JavaScript/Regular expressions

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OverviewEdit

JavaScript implements regular expressions (regex for short) when searching for matches within a string. As with other scripting languages, this allows searching beyond a simple letter-by-letter match, and can even be used to parse strings in a certain format.

Unlike strings, regular expressions are delimited by the slash (/) character, and may have some options appended.

Regular expressions most commonly appear in conjunction with the string.match() and string.replace() methods.

At a glance, by example:

strArray = "Hello world!".match(/world/); // Singleton array; note the slashes
strArray = "Hello!".match(/l/g); // Matched strings are returned in a string array
"abc".match(/a(b)c/)[1] === "b" // Matched subgroup is the 2nd item (index 1)
str1 = "Hey there".replace(/Hey/g, "Hello");
str2 = "N/A".replace(/\//g, ","); // Slash is escaped with \
str3 = "Hello".replace(/l/g, "m").replace(/H/g, "L").replace(/o/g, "a"); // Pile
if (str3.match(/emma/)) { console.log("Yes"); }
if (str3.match("emma")) { console.log("Yes"); } // Quotes work as well
"abbc".replace(/(.)\1/g, "$1") === "abc" // Backreference

CompatibilityEdit

JavaScript's set of regular expressions follows the extended set. While copying a Regex pattern from JavaScript to another location may work as expected, some older programs may not function as expected.

  • In the search term, \1 is used to back reference a matched group, as in other implementations.
  • In the replacement string, $1 is substituted with a matched group in the search, instead of \1.
    • Example: "abbc".replace(/(.)\1/g, "$1") => "abc"
  • | is magic, \| is literal
  • ( is magic, \( is literal
  • The syntaxes (?=...), (?!...), (?<=...), and (?<!...) are not available.

ExamplesEdit

  • Matching
    • string = "Hello world!".match(/world/);
    • stringArray = "Hello world!".match(/l/g); // Matched strings are returned in a string array
    • "abc".match(/a(b)c/)[1] => "b" // Matched subgroup is the second member (having the index "1") of the resulting array
  • Replacement
    • string = string.replace(/expression without quotation marks/g, "replacement");
    • string = string.replace(/escape the slash in this\/way/g, "replacement");
    • string = string.replace( ... ).replace ( ... ). replace( ... );
  • Test
    • if (string.match(/regexp without quotation marks/)) {

ModifiersEdit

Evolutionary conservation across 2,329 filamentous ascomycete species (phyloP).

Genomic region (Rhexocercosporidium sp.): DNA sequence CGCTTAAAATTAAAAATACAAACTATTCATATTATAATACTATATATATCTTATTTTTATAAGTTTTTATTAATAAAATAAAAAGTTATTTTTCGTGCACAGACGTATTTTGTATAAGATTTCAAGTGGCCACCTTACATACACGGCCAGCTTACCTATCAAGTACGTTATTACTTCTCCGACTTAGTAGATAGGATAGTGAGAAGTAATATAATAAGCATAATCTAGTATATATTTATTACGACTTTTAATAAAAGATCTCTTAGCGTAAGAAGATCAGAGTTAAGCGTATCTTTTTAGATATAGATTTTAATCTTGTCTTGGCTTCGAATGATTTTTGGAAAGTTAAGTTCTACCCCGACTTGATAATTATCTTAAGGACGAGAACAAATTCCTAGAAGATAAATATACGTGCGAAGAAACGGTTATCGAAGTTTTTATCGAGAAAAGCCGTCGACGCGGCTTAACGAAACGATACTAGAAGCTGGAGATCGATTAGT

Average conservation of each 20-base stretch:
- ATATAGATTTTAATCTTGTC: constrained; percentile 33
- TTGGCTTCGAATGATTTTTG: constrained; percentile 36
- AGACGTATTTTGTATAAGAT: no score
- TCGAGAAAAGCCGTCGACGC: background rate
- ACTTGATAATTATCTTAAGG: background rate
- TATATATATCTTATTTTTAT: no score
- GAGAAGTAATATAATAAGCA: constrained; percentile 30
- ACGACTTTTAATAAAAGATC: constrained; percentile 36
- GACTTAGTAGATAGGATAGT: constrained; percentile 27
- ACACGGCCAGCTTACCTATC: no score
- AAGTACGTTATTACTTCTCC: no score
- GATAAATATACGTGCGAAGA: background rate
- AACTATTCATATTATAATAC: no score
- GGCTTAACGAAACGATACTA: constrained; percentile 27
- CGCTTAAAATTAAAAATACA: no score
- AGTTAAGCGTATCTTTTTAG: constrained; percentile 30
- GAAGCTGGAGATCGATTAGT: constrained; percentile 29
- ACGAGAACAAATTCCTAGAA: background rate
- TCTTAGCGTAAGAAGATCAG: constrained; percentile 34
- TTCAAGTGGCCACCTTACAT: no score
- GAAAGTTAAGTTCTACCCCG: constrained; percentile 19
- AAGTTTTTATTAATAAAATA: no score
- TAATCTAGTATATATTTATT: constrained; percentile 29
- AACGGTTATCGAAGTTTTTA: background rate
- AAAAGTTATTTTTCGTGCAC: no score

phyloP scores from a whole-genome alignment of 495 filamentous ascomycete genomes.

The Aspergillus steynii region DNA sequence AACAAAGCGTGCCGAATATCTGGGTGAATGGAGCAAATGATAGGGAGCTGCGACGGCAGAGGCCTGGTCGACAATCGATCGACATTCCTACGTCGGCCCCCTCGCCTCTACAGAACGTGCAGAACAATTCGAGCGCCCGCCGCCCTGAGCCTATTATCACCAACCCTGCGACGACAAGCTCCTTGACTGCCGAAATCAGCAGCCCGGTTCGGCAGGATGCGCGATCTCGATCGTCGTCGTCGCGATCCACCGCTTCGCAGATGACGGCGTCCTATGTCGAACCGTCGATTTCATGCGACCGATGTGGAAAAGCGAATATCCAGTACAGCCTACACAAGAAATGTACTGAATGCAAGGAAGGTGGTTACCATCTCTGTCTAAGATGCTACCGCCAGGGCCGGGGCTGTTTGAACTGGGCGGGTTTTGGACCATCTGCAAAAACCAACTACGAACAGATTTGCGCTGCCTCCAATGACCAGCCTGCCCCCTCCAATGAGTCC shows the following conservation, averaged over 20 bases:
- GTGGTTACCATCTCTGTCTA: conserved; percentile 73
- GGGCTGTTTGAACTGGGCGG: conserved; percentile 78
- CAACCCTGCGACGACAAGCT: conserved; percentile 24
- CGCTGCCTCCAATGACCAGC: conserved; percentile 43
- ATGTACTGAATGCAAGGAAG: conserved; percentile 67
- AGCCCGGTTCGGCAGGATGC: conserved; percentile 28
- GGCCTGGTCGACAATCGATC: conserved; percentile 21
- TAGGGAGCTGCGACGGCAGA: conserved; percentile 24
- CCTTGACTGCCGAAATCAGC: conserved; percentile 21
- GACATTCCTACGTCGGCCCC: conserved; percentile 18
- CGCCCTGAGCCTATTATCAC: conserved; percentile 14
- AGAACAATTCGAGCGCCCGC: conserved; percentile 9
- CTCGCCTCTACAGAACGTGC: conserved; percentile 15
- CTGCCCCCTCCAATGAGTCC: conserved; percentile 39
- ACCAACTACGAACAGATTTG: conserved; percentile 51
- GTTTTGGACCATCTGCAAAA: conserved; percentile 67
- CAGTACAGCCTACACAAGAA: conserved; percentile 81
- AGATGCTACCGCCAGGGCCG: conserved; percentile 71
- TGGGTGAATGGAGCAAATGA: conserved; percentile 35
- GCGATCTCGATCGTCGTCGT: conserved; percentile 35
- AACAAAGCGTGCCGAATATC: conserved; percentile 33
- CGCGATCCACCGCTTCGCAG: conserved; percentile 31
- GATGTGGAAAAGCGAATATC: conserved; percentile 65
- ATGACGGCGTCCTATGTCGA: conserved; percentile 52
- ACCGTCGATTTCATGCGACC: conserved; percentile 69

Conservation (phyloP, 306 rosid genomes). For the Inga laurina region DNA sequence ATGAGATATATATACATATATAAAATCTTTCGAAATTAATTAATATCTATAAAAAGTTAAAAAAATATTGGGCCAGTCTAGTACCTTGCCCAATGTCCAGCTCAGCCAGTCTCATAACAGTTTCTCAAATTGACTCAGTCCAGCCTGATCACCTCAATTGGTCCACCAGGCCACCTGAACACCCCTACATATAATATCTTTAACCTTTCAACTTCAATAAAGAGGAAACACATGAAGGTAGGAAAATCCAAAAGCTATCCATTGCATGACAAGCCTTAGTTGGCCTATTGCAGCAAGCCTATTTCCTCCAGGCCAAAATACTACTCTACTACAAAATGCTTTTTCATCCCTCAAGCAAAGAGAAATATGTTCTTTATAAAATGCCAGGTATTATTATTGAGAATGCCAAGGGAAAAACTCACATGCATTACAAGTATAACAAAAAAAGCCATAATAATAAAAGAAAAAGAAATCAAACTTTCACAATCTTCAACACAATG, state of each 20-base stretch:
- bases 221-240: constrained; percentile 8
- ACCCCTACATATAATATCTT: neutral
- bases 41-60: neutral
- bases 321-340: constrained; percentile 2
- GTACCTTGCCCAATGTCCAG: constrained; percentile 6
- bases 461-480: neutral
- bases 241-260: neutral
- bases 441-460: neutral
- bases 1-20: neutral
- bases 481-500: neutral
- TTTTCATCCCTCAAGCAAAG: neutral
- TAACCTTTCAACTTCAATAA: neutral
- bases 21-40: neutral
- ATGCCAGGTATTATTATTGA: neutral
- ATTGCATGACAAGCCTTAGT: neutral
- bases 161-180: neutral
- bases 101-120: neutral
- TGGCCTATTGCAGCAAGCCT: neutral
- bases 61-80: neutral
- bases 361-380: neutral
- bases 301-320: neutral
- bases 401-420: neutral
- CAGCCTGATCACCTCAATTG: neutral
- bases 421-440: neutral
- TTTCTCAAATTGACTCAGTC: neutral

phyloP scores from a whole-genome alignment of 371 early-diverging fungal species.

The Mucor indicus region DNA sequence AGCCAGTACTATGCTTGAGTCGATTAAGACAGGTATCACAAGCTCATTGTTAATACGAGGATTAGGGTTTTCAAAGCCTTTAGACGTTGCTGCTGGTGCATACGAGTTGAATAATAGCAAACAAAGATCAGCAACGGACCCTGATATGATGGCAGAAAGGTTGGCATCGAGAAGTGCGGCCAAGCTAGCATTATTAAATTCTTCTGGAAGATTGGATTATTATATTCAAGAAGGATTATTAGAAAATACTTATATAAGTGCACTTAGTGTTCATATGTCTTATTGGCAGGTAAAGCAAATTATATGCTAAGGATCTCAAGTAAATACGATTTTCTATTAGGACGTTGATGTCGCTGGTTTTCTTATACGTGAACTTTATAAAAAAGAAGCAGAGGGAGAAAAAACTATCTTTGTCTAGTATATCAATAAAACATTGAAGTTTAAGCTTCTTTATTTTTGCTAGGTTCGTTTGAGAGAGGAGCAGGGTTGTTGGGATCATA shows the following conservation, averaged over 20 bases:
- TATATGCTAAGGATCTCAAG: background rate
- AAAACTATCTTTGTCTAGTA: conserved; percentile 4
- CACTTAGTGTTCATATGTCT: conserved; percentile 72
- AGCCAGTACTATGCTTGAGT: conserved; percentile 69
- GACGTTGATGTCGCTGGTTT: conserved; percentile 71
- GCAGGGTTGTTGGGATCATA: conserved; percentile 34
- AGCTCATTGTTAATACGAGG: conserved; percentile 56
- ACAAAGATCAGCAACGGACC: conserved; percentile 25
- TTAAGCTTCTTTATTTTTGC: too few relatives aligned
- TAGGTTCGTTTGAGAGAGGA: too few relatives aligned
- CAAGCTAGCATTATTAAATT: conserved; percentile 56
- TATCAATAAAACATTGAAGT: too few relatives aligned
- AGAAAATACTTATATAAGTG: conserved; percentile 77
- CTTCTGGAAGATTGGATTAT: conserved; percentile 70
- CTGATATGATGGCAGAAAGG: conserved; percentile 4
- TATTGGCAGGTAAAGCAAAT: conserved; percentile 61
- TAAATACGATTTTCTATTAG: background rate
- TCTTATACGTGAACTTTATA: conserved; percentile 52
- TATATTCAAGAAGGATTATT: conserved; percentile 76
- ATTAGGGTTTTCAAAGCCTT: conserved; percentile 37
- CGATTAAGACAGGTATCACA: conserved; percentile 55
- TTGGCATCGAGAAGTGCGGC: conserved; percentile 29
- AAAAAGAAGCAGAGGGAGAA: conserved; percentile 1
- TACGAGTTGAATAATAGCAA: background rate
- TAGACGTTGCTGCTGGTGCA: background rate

Single-letter modifiers:

g Global. The list of matches is returned in an array.
i Case-insensitive search
m Multiline. If the operand string has multiple lines, ^ and $ match the beginning and end of each line within the string, instead of matching the beginning and end of the whole string only:
"a\nb\nc".replace(/^b$/g,"d") === "a\nb\nc"
"a\nb\nc".replace(/^b$/gm,"d") === "a\nd\nc"

   

OperatorsEdit

Operator Effect
\b Matches boundary of a word.
\w Matches an alphanumeric character, including "_".
\W Negation of \w.
\s Matches a whitespace character (space, tab, newline, formfeed)
\S Negation of \s.
\d Matches a digit.
\D Negation of \d.


Function callEdit

For complex operations, a function can process the matched substrings. In the following code, we are capitalizing all the words. It can't be done by a simple replacement, as each letter to capitalize is a different character:

var capitalize = function(matchobj) {
  var group1 = matchobj.replace(/^(\W)[a-zA-Z]+$/g, "$1");
  var group2 = matchobj.replace(/^\W([a-zA-Z])[a-zA-Z]+$/g, "$1");
  var group3 = matchobj.replace(/^\W[a-zA-Z]([a-zA-Z]+)$/g, "$1");
  return group1 + group2.toUpperCase() + group3;
};

var classicText = "To be or not to be?";

var changedClassicText = classicText.replace(/\W[a-zA-Z]+/g, capitalize);

console.log(changedClassicText==="To Be Or Not To Be?");

The function is called for each substring. Here is the signature of the function:

function (<matchedSubstring>[, <capture1>, ...<captureN>, <indexInText>, <entireText>]) {
...
return <stringThatWillReplaceInText>;

}

  • The first parameter is the substring that matches the pattern.
  • The next parameters are the captures in the substrings. There are as many parameters as there are captures.
  • The next parameter is the index of the beginning of the substring starting from the beginning of the text.
  • The last parameter is a remainder of the entire text.
  • The return value will be put in the text instead of the matching substring.

See alsoEdit

External linksEdit

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